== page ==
Avoiding a Constitutional Crisis: America Could Learn from Bolivia

We’re currently on the heels of an incredible close presidential election as the final votes from a historic turnout get counted and trickle in. Meanwhile, both President Donald Trump and former Vice President Joe Biden remain engaged in an abnormally personal race ridden with petty insults on both Twitter and the debate stage. Protests will likely escalate into violent riots regardless of who wins, especially given people’s reported willingness to defend their candidates and values with whatever force possible. If such public violence and chaos do occur, though, both sides will undoubtedly blame one another for the outcome, intensifying the political divide. This, in all likelihood, may lead to civil unrest, constitutional crisis, and a nation in gridlock.

The United States, however, cannot afford to add casualties to their ever-rising coronavirus-related deaths across the nation; instead, they must turn to mainly short-term solutions to prevent the nation from erupting into chaos, which they can do by examining Bolivia’s recent electoral success in October 2020. Formerly wracked with accusations of voter fraud, the reformed nation prevented the mistrust of its citizens from culminating into widespread riots. By adopting some elements, Americans can do the same.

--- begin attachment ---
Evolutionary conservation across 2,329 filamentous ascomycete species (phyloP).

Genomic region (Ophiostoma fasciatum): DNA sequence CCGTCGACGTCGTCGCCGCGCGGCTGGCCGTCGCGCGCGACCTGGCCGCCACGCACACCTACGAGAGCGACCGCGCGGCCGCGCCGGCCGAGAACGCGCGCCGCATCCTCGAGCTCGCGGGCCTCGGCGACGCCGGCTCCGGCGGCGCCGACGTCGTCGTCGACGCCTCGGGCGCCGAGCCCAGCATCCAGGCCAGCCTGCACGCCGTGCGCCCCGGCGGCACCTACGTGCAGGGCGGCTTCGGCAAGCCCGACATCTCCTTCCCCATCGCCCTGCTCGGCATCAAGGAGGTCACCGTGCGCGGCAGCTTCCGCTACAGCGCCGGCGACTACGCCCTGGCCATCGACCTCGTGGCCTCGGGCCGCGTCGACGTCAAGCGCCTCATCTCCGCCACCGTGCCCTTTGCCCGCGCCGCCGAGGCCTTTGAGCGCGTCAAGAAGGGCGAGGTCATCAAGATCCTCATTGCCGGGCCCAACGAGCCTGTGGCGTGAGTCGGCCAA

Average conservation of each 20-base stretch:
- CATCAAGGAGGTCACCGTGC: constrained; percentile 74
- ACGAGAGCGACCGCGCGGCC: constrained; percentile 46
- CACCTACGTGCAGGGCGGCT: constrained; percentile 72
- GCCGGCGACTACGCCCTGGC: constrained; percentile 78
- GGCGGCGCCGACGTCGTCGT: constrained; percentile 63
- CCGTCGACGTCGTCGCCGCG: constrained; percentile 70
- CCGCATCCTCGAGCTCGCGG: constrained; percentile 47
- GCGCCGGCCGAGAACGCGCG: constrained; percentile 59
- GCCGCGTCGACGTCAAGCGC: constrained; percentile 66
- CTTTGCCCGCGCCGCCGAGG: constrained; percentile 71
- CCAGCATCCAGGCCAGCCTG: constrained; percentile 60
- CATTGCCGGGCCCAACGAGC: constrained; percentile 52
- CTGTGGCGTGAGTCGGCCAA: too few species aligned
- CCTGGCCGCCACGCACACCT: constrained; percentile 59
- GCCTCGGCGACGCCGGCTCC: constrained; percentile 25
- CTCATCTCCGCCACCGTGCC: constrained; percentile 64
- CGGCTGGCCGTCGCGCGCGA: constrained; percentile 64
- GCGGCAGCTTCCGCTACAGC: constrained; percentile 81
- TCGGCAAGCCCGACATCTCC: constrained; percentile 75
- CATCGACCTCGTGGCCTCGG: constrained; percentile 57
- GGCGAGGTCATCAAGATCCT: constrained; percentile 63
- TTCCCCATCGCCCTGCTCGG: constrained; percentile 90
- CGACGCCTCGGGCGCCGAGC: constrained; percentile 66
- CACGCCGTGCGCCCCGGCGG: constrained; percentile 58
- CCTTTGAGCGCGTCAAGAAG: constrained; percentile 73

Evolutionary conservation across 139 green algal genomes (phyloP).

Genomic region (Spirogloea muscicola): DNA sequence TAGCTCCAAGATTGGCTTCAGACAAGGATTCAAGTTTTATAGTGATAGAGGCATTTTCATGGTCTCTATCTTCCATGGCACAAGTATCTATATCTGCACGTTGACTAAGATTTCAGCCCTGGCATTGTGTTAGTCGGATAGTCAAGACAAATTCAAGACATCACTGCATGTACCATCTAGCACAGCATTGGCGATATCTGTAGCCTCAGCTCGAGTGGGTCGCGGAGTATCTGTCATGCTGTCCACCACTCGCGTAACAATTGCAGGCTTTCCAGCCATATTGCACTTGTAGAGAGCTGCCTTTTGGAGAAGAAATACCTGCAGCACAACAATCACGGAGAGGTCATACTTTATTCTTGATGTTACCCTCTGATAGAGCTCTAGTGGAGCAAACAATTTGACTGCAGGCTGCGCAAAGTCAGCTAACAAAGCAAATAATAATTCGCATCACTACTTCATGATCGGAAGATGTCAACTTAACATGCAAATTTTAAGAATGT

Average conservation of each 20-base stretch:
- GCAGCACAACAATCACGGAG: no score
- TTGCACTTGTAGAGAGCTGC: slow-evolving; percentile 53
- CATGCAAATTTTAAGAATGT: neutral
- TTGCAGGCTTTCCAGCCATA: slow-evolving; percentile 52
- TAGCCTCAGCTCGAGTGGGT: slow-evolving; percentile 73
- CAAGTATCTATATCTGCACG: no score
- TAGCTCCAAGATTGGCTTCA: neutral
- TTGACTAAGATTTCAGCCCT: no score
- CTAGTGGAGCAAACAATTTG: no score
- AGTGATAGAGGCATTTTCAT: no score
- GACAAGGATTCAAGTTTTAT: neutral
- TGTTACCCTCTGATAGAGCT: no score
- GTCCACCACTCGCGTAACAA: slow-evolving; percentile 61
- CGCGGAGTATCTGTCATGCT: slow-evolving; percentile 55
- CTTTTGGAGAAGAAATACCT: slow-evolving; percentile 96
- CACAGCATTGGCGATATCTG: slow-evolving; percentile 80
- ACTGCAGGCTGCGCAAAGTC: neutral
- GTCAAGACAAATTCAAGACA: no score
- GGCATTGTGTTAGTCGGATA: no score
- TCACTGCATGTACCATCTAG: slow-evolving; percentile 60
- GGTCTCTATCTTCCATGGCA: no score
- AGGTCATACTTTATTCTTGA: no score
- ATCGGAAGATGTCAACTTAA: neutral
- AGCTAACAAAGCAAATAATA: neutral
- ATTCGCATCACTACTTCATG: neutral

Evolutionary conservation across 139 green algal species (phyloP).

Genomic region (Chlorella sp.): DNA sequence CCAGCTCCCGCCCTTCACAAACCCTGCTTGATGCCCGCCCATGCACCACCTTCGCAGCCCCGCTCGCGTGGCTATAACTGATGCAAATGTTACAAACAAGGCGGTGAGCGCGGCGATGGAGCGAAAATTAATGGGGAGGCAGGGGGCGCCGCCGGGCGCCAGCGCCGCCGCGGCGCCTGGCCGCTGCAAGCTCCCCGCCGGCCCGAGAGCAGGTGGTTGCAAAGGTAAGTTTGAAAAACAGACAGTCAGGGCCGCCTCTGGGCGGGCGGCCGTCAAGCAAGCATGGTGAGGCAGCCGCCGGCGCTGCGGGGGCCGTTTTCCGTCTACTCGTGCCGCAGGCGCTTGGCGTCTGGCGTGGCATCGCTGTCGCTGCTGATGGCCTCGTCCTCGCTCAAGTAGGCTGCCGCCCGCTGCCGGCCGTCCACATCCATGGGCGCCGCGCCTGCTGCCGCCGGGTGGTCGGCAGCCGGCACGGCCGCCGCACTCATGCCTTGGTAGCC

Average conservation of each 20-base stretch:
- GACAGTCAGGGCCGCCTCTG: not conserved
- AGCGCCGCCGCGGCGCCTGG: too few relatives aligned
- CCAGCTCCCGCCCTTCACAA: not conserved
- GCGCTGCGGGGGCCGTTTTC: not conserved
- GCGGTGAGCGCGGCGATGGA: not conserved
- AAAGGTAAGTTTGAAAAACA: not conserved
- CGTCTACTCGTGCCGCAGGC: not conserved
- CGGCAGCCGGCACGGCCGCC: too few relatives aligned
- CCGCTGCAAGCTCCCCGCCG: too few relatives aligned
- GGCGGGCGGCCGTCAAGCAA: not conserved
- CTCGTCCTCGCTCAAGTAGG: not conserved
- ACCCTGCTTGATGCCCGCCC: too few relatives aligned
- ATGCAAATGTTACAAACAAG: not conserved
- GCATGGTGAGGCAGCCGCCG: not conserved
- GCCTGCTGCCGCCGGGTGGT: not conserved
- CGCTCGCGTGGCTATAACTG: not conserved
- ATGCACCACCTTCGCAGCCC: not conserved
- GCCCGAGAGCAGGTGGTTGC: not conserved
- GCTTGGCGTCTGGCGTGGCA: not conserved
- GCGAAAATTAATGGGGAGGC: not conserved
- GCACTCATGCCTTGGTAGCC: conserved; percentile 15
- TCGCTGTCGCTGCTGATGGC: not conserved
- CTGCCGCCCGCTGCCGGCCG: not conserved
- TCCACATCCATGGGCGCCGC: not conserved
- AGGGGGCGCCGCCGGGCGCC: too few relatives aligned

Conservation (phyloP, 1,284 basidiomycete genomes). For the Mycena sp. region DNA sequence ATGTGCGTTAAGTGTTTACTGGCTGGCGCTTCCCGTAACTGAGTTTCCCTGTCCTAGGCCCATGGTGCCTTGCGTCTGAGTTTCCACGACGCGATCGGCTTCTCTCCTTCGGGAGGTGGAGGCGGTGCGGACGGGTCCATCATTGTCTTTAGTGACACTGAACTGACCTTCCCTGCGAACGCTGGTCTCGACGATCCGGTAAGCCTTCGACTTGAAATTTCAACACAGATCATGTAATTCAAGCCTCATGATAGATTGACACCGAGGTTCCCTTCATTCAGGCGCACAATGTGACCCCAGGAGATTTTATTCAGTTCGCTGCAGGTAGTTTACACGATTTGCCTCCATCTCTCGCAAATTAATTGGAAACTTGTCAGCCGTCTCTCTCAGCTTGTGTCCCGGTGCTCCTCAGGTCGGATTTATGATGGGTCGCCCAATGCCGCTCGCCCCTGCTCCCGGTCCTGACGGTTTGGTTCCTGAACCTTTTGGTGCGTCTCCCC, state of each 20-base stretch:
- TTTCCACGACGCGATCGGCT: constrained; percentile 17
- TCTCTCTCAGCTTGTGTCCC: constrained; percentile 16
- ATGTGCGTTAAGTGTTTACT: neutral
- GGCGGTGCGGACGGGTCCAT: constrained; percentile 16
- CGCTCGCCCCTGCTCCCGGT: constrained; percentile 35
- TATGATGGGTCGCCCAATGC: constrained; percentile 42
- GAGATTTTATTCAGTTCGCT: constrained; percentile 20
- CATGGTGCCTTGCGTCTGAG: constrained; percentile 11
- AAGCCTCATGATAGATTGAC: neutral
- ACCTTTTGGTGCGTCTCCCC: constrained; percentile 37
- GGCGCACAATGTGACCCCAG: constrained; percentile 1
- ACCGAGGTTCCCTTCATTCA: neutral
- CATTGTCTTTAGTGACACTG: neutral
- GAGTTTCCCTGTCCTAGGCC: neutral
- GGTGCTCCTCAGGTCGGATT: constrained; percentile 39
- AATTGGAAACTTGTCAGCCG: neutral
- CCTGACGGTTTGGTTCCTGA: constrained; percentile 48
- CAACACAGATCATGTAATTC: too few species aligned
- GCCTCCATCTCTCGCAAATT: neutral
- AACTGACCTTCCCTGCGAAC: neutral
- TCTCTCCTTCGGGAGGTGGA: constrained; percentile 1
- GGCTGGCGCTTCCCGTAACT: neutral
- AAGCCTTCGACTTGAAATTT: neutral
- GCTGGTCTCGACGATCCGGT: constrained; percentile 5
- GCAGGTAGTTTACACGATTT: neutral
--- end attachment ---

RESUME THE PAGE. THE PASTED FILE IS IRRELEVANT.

The aforementioned hostilities, especially when coupled with the Covid-19 pandemic and flaring racial and class tensions, only exacerbate the fractures within an already divided nation. Most concerning, President Trump’s false accusations of mail-in ballots inducing voter fraud and his refusal to commit to a “peaceful transfer of power” have rallied his most fanatic followers to threaten a violent contest of an allegedly fraudulent Biden victory, should he win. Similarly, Democrat progressives are already planning nationwide protests against a possible Trump victory to defend vote counting. An unclear outcome could also incite unrest. The Florida recount during the 2000 presidential election between Al Gore and George W. Bush caused a number of partisan spats. The same is likely to occur again on an even larger, more volatile level as legal battles in courts—such as a modern Bush v. Gore—spill over into physical protests.